An important exception to the reporting requirement exists for academic work. Disclosures about sexual misconduct that are shared as part of an academic project, classroom discussion, or course assignment, are not required to be disclosed to the University’s Title IX office. 

If you are the victim of sexual misconduct, Pitt encourages you to reach out to these resources:

Title IX Office: 412-648-7860
SHARE @ the University Counseling Center: 412-648-7930 (8:30 A.M. TO 5 P.M. M-F) and 412-648-7856 (AFTER BUSINESS HOURS)

If you have a safety concern, please contact the University of Pittsburgh Police, 412-624-2121. 

Other reporting information is available here:

[This statement was developed by Katie Pope, Title IX Coordinator, in conjunction with GSWS instructors.  Links updated Aug. 15, 2020]

Content Warning and Class Climate

Our course readings and classroom discussions will often focus on mature, difficult, and potentially challenging topics. As with any course in the Gender, Sexuality, and Women’s Studies Program, course topics are often political and personal. Readings and discussions might trigger strong feelings—anger, discomfort, anxiety, confusion, excitement, humor, and even boredom. Some of us will have emotional responses to the readings; some of us will have emotional responses to our peers’ understanding of the readings; all of us should feel responsible for creating a space that is both intellectually rigorous and respectful. Above all, be respectful (even when you strongly disagree) and be mindful of the ways that our identities position us in the classroom.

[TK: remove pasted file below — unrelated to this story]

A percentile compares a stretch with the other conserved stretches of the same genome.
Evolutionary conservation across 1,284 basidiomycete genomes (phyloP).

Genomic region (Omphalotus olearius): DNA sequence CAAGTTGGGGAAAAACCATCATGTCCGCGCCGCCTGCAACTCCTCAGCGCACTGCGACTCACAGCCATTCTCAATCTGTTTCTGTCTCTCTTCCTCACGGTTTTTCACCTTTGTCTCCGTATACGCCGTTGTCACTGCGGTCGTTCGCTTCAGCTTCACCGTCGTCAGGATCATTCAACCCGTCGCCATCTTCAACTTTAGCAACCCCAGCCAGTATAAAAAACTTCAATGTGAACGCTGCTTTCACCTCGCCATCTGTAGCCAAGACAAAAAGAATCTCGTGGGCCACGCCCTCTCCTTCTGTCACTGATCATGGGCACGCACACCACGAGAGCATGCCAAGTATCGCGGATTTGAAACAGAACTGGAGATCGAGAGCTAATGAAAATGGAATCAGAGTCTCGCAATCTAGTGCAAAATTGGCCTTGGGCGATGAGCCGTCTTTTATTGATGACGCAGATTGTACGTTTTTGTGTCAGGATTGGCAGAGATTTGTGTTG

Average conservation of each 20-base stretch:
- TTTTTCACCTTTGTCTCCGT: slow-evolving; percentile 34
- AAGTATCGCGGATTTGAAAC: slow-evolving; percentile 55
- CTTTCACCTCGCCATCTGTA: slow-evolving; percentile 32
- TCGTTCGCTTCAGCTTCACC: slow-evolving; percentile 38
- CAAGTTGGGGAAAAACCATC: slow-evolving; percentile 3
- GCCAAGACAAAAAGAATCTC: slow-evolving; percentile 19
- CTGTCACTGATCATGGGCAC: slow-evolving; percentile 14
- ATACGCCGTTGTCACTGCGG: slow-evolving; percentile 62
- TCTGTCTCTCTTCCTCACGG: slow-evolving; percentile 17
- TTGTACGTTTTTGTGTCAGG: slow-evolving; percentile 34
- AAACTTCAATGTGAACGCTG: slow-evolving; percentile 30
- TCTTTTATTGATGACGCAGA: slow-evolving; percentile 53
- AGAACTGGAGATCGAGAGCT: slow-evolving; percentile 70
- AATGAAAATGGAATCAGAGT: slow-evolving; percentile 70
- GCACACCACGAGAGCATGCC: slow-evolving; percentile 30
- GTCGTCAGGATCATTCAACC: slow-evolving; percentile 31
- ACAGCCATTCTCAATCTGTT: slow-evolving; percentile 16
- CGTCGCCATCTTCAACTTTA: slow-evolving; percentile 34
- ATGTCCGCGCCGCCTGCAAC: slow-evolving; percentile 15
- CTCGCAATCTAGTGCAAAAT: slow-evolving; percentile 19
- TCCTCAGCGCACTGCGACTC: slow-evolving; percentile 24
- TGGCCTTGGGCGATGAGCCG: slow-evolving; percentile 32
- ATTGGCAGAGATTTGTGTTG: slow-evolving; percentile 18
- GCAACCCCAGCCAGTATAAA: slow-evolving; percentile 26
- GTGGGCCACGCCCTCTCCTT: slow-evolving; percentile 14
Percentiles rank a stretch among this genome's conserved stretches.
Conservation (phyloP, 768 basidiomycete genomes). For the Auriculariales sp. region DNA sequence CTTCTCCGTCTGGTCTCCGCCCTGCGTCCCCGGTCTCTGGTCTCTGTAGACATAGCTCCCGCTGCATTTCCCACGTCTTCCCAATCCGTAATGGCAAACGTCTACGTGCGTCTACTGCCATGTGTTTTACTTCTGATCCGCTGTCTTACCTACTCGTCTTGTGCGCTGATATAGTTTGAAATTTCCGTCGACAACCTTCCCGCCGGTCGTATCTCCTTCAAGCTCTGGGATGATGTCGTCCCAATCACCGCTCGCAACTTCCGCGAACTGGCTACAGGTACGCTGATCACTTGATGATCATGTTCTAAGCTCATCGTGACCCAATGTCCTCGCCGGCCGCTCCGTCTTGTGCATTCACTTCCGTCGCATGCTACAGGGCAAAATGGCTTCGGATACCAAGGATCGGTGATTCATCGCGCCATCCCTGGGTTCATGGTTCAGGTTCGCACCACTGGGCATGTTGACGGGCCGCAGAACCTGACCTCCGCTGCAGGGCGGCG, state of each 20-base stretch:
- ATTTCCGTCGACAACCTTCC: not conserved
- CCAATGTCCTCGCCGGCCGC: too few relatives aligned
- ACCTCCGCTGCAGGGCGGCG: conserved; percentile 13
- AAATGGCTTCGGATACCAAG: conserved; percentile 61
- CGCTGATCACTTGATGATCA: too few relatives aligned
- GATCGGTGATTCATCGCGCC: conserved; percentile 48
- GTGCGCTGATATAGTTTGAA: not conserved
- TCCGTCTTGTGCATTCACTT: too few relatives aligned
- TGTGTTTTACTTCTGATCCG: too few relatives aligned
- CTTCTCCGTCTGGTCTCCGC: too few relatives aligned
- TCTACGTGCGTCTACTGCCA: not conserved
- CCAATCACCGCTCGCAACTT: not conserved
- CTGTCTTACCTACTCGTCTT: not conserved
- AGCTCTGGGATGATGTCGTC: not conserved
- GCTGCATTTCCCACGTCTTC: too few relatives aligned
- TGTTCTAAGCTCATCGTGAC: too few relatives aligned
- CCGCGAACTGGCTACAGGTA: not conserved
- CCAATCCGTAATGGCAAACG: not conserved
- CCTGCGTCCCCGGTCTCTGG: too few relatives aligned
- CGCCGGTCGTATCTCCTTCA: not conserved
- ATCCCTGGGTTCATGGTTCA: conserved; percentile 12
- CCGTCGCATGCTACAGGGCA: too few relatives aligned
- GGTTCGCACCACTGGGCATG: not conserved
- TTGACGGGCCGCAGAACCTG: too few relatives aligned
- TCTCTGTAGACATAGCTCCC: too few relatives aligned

I expect everyone to come to class prepared to discuss the readings in a mature and respectful way. If you are struggling with the course materials, here are some tips: read the syllabus so that you are prepared in advance. You can approach your instructor ahead of time if you’d like more information about a topic or reading. If you think a particular reading or topic might be especially challenging or unsettling, you can arrive to class early and take a seat by the door so that you can easily exit the classroom as needed. If you need to leave or miss class, you are still responsible for the work you miss. If you are struggling to keep up with the work because of the course content, you should speak with me and/or seek help from the counseling center.